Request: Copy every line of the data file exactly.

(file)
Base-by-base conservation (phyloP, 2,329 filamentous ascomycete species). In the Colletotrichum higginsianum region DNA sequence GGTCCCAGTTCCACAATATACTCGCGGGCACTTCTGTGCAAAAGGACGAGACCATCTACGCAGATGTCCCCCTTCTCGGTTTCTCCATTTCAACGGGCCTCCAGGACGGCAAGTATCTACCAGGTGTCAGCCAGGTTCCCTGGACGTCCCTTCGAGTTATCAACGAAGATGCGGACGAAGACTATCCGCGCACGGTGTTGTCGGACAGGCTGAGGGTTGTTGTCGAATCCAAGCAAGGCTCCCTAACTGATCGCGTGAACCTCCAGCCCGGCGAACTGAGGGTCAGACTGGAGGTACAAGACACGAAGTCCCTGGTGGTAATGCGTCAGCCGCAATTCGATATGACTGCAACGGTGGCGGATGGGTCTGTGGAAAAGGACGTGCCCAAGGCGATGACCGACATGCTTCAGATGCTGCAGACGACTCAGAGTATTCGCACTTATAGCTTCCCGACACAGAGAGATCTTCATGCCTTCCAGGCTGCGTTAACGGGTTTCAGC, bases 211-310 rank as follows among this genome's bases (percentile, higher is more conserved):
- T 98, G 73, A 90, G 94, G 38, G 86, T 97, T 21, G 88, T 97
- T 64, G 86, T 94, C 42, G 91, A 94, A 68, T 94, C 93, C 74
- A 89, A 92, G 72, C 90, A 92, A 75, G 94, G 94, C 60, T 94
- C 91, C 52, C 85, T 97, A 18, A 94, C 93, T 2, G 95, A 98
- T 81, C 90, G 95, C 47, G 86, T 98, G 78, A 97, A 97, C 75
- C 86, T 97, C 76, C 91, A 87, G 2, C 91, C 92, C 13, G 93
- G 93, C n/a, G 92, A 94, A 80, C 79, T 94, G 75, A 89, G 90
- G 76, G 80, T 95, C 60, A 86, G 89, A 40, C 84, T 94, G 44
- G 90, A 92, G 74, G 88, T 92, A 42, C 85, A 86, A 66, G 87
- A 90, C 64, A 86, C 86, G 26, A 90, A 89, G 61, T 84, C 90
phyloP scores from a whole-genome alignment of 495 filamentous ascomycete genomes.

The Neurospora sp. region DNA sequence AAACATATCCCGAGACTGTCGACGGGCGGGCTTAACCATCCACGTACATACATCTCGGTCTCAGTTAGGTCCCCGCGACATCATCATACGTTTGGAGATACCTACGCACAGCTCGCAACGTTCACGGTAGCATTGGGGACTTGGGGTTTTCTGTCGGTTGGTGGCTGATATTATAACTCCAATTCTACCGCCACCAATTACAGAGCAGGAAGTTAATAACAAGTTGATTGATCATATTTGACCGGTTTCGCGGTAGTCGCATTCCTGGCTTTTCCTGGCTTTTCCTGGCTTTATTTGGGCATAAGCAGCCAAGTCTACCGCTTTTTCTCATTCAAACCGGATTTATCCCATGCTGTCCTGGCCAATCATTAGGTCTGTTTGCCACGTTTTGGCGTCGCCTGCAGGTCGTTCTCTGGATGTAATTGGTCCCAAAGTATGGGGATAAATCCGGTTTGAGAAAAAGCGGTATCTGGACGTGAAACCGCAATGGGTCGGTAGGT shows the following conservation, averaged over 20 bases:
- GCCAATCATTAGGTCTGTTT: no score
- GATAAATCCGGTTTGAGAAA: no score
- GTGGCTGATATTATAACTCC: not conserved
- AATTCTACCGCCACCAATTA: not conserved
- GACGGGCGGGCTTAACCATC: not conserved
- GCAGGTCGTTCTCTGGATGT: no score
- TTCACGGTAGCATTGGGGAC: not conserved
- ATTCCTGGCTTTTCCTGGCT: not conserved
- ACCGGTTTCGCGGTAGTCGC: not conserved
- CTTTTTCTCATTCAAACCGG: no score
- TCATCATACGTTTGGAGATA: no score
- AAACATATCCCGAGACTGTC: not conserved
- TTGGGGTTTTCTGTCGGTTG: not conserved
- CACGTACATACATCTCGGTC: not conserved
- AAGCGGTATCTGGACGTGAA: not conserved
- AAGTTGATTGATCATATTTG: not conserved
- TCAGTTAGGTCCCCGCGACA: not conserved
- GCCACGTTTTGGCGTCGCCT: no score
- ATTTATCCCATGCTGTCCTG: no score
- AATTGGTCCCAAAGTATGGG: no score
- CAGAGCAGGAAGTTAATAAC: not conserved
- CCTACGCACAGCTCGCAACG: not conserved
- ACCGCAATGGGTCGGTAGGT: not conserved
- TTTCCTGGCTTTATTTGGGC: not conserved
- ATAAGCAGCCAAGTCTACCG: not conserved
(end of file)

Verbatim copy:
Base-by-base conservation (phyloP, 2,329 filamentous ascomycete species). In the Colletotrichum higginsianum region DNA sequence GGTCCCAGTTCCACAATATACTCGCGGGCACTTCTGTGCAAAAGGACGAGACCATCTACGCAGATGTCCCCCTTCTCGGTTTCTCCATTTCAACGGGCCTCCAGGACGGCAAGTATCTACCAGGTGTCAGCCAGGTTCCCTGGACGTCCCTTCGAGTTATCAACGAAGATGCGGACGAAGACTATCCGCGCACGGTGTTGTCGGACAGGCTGAGGGTTGTTGTCGAATCCAAGCAAGGCTCCCTAACTGATCGCGTGAACCTCCAGCCCGGCGAACTGAGGGTCAGACTGGAGGTACAAGACACGAAGTCCCTGGTGGTAATGCGTCAGCCGCAATTCGATATGACTGCAACGGTGGCGGATGGGTCTGTGGAAAAGGACGTGCCCAAGGCGATGACCGACATGCTTCAGATGCTGCAGACGACTCAGAGTATTCGCACTTATAGCTTCCCGACACAGAGAGATCTTCATGCCTTCCAGGCTGCGTTAACGGGTTTCAGC, bases 211-310 rank as follows among this genome's bases (percentile, higher is more conserved):
- T 98, G 73, A 90, G 94, G 38, G 86, T 97, T 21, G 88, T 97
- T 64, G 86, T 94, C 42, G 91, A 94, A 68, T 94, C 93, C 74
- A 89, A 92, G 72, C 90, A 92, A 75, G 94, G 94, C 60, T 94
- C 91, C 52, C 85, T 97, A 18, A 94, C 93, T 2, G 95, A 98
- T 81, C 90, G 95, C 47, G 86, T 98, G 78, A 97, A 97, C 75
- C 86, T 97, C 76, C 91, A 87, G 2, C 91, C 92, C 13, G 93
- G 93, C n/a, G 92, A 94, A 80, C 79, T 94, G 75, A 89, G 90
- G 76, G 80, T 95, C 60, A 86, G 89, A 40, C 84, T 94, G 44
- G 90, A 92, G 74, G 88, T 92, A 42, C 85, A 86, A 66, G 87
- A 90, C 64, A 86, C 86, G 26, A 90, A 89, G 61, T 84, C 90
phyloP scores from a whole-genome alignment of 495 filamentous ascomycete genomes.

The Neurospora sp. region DNA sequence AAACATATCCCGAGACTGTCGACGGGCGGGCTTAACCATCCACGTACATACATCTCGGTCTCAGTTAGGTCCCCGCGACATCATCATACGTTTGGAGATACCTACGCACAGCTCGCAACGTTCACGGTAGCATTGGGGACTTGGGGTTTTCTGTCGGTTGGTGGCTGATATTATAACTCCAATTCTACCGCCACCAATTACAGAGCAGGAAGTTAATAACAAGTTGATTGATCATATTTGACCGGTTTCGCGGTAGTCGCATTCCTGGCTTTTCCTGGCTTTTCCTGGCTTTATTTGGGCATAAGCAGCCAAGTCTACCGCTTTTTCTCATTCAAACCGGATTTATCCCATGCTGTCCTGGCCAATCATTAGGTCTGTTTGCCACGTTTTGGCGTCGCCTGCAGGTCGTTCTCTGGATGTAATTGGTCCCAAAGTATGGGGATAAATCCGGTTTGAGAAAAAGCGGTATCTGGACGTGAAACCGCAATGGGTCGGTAGGT shows the following conservation, averaged over 20 bases:
- GCCAATCATTAGGTCTGTTT: no score
- GATAAATCCGGTTTGAGAAA: no score
- GTGGCTGATATTATAACTCC: not conserved
- AATTCTACCGCCACCAATTA: not conserved
- GACGGGCGGGCTTAACCATC: not conserved
- GCAGGTCGTTCTCTGGATGT: no score
- TTCACGGTAGCATTGGGGAC: not conserved
- ATTCCTGGCTTTTCCTGGCT: not conserved
- ACCGGTTTCGCGGTAGTCGC: not conserved
- CTTTTTCTCATTCAAACCGG: no score
- TCATCATACGTTTGGAGATA: no score
- AAACATATCCCGAGACTGTC: not conserved
- TTGGGGTTTTCTGTCGGTTG: not conserved
- CACGTACATACATCTCGGTC: not conserved
- AAGCGGTATCTGGACGTGAA: not conserved
- AAGTTGATTGATCATATTTG: not conserved
- TCAGTTAGGTCCCCGCGACA: not conserved
- GCCACGTTTTGGCGTCGCCT: no score
- ATTTATCCCATGCTGTCCTG: no score
- AATTGGTCCCAAAGTATGGG: no score
- CAGAGCAGGAAGTTAATAAC: not conserved
- CCTACGCACAGCTCGCAACG: not conserved
- ACCGCAATGGGTCGGTAGGT: not conserved
- TTTCCTGGCTTTATTTGGGC: not conserved
- ATAAGCAGCCAAGTCTACCG: not conserved